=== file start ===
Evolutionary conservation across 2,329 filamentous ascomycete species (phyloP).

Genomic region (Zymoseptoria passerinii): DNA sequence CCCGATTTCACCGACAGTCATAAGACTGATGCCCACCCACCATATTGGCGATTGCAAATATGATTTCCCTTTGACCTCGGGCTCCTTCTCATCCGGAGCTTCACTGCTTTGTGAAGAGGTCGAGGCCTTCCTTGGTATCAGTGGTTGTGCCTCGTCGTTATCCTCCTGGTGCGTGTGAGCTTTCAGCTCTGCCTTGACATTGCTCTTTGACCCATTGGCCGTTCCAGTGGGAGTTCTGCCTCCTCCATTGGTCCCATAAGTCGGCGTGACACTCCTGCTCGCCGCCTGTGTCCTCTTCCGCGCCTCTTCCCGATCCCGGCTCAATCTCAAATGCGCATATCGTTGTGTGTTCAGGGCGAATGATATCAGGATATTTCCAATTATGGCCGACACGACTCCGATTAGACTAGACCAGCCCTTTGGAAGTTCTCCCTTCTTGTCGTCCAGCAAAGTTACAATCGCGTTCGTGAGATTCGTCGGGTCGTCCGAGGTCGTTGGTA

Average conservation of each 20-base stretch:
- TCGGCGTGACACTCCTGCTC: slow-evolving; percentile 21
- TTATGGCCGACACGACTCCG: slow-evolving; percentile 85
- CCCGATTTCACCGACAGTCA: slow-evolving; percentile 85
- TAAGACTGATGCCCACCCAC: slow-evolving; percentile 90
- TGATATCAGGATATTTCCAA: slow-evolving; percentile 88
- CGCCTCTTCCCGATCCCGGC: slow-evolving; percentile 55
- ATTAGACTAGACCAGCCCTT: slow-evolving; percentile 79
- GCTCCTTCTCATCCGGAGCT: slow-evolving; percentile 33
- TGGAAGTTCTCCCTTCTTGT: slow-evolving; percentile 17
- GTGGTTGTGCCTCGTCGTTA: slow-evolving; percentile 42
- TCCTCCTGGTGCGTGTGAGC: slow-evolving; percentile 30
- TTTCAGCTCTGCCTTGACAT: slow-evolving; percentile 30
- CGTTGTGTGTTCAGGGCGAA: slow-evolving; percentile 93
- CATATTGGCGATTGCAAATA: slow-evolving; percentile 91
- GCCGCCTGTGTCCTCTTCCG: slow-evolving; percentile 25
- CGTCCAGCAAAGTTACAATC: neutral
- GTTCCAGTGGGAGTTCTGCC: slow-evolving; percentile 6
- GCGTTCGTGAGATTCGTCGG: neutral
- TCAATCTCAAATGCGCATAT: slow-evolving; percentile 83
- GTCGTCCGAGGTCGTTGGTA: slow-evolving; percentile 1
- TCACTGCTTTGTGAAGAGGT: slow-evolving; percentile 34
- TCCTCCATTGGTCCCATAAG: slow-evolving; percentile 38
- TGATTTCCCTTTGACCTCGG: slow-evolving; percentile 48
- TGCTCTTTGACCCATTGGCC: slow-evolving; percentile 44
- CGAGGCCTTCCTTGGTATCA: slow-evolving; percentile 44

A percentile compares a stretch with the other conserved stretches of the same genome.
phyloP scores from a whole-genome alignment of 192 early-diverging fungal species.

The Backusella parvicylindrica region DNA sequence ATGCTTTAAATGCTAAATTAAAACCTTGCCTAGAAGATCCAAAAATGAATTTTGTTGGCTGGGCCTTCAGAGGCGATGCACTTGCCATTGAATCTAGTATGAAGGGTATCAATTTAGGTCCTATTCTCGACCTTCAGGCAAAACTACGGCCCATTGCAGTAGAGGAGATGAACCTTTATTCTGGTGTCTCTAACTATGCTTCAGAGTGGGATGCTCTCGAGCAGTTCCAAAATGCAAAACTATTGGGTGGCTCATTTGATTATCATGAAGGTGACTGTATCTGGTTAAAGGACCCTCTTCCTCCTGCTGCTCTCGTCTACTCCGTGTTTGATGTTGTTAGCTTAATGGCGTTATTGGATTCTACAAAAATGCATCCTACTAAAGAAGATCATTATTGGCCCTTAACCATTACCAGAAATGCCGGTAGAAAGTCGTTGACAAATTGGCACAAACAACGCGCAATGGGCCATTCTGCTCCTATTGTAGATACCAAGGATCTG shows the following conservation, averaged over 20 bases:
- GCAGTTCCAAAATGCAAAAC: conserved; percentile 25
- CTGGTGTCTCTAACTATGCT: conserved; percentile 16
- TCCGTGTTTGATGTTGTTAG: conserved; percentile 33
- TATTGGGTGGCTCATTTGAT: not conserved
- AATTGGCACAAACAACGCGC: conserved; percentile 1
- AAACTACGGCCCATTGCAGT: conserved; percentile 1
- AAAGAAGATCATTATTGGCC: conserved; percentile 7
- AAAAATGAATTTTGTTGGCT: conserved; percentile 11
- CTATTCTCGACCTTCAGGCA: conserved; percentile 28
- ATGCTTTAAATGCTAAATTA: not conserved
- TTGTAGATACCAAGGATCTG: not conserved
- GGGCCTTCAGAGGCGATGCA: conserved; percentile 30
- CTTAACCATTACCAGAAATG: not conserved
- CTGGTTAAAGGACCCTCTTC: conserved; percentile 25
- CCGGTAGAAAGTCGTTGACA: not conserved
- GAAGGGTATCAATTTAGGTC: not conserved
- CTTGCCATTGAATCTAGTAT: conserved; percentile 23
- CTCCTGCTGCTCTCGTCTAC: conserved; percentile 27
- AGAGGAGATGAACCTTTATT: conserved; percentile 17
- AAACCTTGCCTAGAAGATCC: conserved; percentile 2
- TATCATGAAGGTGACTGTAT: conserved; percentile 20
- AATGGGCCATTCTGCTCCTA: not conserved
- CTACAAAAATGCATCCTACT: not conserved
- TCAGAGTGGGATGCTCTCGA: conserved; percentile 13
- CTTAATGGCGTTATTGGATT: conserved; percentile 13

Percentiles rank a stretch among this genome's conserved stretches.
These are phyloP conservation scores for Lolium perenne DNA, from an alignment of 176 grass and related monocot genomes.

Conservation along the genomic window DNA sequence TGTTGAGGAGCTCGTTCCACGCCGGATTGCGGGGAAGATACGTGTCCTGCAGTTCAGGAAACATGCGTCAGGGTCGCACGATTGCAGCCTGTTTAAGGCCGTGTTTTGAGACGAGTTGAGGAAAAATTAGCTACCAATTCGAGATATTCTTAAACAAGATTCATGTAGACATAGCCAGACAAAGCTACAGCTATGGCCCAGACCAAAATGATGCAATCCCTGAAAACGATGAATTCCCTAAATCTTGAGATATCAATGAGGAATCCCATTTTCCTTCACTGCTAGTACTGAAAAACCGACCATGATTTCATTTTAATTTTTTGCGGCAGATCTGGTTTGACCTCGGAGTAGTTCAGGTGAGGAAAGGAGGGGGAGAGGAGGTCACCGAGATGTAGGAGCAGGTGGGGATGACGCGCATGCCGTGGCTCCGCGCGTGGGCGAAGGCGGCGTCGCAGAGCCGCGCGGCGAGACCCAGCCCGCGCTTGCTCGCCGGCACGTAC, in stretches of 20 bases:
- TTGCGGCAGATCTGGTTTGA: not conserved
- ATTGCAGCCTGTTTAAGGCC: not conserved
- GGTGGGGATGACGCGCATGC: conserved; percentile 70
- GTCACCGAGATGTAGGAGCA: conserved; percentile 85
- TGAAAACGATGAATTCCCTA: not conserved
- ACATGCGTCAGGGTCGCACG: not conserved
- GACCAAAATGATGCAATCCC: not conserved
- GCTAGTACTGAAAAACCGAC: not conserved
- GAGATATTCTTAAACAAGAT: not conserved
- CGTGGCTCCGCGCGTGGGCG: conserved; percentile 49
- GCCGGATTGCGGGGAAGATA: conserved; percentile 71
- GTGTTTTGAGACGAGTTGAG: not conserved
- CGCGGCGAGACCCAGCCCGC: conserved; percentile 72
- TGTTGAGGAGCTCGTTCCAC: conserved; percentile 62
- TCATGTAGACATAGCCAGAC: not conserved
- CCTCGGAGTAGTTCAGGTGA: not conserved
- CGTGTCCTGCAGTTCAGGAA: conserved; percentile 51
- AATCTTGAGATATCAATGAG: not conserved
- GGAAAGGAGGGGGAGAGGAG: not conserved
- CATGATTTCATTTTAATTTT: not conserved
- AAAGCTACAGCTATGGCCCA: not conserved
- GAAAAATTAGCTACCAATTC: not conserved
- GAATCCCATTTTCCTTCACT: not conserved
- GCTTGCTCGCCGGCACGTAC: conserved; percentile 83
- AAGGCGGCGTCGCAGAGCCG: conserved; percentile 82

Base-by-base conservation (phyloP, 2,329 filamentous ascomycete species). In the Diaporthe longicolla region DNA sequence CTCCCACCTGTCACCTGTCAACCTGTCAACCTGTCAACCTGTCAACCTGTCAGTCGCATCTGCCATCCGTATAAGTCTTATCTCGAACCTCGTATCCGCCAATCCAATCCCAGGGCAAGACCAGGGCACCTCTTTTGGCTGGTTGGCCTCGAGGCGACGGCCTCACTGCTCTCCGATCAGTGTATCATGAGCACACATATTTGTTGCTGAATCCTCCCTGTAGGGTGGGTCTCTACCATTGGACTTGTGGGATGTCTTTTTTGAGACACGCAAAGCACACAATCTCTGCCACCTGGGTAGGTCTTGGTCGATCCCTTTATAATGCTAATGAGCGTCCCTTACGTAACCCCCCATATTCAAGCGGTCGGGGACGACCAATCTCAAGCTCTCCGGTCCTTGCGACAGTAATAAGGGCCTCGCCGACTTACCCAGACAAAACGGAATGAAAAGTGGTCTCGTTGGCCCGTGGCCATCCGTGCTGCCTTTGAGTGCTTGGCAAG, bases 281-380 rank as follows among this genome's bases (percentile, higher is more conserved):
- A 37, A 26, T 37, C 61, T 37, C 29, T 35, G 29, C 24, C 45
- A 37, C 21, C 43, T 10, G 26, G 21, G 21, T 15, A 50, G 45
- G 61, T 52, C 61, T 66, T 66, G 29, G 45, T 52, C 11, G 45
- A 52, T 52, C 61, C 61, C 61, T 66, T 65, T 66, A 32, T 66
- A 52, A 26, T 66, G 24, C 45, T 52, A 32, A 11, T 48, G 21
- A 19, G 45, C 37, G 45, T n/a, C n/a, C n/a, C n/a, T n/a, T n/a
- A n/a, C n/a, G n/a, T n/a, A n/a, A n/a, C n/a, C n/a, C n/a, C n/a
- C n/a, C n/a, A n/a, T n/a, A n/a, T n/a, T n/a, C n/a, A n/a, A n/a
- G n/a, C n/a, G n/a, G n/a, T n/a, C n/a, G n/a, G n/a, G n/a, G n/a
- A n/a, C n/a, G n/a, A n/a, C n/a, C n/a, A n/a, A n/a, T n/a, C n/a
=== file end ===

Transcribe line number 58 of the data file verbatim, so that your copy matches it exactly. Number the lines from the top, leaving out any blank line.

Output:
These are phyloP conservation scores for Lolium perenne DNA, from an alignment of 176 grass and related monocot genomes.